# Decay of an electron not in eigenstate

Suppose the electron of a single electron atom is in the state $$a|{E_{1}}\rangle + b|{E_{2}}\rangle$$. If it decays to the ground state $$|E_{0}\rangle$$ which spectral lines do I expect to see? The ones that correspond to the transition from $$|E_{1}\rangle$$ to $$|E_{0}\rangle$$, the ones that correspond to the transition from $$|E_{2}\rangle$$ to $$|E_{0}\rangle$$ or neither? My guess is that "right before the decay" the electron's wave function collapses to $$|{E_{1}}\rangle$$ with a probability $$\lvert a \rvert ^{2}$$ or $$|{E_{2}}\rangle$$ with a probability of $$\lvert b \rvert ^{2}$$ and then it decays to $$|E_{0}\rangle$$, therefore I expect to see the spectral line of the transition $$|E_{1}\rangle$$ to $$|E_{0}\rangle$$ with a probability of $$\lvert a \rvert ^{2}$$ and the other one with a probability of $$\lvert b \rvert ^{2}$$. Is my reasoning correct?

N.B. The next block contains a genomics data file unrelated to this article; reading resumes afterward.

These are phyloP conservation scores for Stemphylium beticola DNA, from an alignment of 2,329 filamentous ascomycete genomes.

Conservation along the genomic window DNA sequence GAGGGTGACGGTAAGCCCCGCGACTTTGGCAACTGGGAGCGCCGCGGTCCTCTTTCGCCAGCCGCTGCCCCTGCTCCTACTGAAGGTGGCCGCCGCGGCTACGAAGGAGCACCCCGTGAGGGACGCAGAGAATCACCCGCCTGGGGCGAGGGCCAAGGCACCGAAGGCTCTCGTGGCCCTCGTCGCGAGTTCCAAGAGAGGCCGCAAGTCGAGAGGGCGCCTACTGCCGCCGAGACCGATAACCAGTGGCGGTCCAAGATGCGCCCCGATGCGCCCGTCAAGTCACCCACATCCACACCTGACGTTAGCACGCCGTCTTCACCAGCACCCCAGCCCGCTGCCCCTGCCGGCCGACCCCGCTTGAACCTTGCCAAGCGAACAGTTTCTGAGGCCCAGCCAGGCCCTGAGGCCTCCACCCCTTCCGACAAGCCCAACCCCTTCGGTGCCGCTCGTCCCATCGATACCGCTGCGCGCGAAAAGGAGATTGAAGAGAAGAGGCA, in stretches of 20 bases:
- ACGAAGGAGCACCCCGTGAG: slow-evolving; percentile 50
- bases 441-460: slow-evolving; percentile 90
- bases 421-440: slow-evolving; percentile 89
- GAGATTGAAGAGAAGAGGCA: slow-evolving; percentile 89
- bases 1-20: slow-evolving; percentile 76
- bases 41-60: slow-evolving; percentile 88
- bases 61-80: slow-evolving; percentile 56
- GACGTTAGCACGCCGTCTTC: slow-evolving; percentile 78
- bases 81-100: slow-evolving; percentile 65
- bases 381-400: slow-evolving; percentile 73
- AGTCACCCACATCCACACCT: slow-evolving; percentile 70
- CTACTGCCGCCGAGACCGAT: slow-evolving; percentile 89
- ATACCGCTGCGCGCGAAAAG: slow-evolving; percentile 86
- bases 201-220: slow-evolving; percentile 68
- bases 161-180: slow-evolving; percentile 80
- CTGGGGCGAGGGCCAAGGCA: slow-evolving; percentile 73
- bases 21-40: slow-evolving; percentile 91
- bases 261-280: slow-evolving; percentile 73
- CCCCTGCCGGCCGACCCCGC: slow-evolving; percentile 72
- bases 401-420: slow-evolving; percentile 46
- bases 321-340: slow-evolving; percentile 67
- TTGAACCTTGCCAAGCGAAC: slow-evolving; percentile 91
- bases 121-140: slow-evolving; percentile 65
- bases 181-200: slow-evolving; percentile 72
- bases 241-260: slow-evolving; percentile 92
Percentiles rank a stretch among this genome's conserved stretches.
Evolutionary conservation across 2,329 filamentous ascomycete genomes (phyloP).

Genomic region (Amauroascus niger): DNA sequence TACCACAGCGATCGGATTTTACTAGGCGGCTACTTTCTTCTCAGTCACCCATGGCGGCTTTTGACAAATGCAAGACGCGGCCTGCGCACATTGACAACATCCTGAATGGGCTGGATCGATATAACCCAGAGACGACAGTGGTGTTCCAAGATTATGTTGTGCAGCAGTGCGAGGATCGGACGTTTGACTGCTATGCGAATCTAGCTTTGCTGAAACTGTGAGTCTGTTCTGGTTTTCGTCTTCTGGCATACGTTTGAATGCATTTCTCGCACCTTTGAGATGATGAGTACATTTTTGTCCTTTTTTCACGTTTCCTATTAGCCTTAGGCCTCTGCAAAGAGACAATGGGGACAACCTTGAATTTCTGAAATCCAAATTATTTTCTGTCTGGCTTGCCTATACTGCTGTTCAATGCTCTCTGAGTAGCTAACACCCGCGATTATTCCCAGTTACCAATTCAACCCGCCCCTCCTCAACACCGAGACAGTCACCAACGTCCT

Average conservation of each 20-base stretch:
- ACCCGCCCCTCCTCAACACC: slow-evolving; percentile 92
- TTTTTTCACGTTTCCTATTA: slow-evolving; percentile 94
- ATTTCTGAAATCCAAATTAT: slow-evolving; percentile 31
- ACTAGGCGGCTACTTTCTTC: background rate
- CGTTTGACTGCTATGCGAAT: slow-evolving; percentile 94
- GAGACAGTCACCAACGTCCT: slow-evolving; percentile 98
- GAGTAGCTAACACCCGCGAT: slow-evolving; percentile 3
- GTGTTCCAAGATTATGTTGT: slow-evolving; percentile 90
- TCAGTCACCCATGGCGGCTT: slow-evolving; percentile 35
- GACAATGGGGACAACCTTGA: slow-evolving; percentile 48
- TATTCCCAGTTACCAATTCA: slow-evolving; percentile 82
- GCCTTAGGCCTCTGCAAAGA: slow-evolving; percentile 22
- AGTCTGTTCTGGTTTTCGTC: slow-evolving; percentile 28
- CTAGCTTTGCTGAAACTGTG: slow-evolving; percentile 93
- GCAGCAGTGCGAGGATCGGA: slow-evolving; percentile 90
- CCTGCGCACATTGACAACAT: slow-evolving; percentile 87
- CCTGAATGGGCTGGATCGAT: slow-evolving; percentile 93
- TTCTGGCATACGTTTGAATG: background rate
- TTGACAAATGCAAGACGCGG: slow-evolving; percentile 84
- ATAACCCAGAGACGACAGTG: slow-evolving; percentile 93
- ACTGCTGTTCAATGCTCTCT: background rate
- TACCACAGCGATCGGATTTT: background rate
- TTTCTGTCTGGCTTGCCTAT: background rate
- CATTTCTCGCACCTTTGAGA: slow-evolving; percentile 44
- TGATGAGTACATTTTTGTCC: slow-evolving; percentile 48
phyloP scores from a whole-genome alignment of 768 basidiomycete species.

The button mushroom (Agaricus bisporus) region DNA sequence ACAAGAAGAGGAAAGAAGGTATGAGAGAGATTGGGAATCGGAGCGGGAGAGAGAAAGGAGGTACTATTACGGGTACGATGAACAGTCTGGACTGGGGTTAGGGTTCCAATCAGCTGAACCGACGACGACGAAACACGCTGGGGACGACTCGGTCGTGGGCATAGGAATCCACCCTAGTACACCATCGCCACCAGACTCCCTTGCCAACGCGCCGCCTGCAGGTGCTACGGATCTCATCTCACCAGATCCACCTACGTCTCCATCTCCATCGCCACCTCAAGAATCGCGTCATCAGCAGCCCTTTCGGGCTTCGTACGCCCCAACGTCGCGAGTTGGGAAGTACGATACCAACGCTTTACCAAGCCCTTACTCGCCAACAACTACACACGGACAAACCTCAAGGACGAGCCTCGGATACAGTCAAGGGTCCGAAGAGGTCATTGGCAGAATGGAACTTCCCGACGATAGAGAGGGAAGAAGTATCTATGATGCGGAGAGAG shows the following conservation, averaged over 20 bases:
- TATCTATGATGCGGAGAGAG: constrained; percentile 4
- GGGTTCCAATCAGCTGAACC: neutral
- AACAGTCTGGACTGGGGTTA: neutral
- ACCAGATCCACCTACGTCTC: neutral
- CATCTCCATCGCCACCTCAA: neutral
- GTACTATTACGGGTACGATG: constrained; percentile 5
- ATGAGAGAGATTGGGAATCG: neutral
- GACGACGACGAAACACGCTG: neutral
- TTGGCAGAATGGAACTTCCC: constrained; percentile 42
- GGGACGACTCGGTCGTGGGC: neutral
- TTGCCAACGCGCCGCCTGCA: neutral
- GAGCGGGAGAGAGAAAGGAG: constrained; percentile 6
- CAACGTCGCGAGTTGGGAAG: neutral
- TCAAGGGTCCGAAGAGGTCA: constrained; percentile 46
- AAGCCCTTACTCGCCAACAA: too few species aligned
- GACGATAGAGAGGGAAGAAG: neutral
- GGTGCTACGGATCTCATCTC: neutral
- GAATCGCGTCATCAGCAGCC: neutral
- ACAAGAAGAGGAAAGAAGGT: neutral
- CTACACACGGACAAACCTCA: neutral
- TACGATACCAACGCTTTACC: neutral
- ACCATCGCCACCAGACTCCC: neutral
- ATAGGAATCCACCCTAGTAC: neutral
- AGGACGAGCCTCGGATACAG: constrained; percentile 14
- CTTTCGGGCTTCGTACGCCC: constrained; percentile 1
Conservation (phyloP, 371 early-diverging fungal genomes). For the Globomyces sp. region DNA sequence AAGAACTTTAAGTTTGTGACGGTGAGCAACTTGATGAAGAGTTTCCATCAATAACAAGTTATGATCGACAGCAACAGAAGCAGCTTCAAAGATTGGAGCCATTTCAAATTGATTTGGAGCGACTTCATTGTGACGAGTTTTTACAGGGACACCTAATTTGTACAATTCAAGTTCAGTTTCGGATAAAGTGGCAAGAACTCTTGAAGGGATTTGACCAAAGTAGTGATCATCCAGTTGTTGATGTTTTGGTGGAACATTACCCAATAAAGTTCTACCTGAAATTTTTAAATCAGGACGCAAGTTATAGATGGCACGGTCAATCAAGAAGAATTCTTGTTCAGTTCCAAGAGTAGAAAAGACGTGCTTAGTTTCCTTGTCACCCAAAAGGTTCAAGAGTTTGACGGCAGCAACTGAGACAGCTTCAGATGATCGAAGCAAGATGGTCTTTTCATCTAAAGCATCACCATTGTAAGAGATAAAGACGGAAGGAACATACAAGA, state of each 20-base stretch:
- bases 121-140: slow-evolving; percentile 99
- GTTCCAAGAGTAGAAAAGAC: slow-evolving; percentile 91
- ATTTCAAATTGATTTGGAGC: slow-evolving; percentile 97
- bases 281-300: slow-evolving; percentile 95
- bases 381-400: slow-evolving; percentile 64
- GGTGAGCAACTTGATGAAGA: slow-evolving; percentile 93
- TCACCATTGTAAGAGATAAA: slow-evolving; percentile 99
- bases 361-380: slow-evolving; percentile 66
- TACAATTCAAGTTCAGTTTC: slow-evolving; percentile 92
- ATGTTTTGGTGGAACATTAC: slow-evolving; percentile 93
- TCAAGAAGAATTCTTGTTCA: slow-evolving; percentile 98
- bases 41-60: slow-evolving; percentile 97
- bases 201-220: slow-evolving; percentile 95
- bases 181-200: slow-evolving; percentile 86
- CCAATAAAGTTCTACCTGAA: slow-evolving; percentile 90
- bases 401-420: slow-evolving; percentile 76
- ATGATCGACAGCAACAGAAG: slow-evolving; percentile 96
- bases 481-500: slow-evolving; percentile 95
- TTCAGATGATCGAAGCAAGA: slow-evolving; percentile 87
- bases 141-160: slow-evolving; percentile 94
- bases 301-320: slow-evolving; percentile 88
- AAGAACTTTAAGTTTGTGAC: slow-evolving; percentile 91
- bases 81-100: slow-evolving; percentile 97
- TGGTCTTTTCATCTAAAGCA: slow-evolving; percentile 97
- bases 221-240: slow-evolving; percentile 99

You will observe transition $$E_1\rightarrow E_0$$ with probability $$|a|^2$$, and transition $$E_2\rightarrow E_0$$ with probability $$|b|^2$$. Of course, if you literally made one measurement on a single electron, you would observe only one transition. However, in practice you either observe an ensemble of identical systems or the same system multiple times.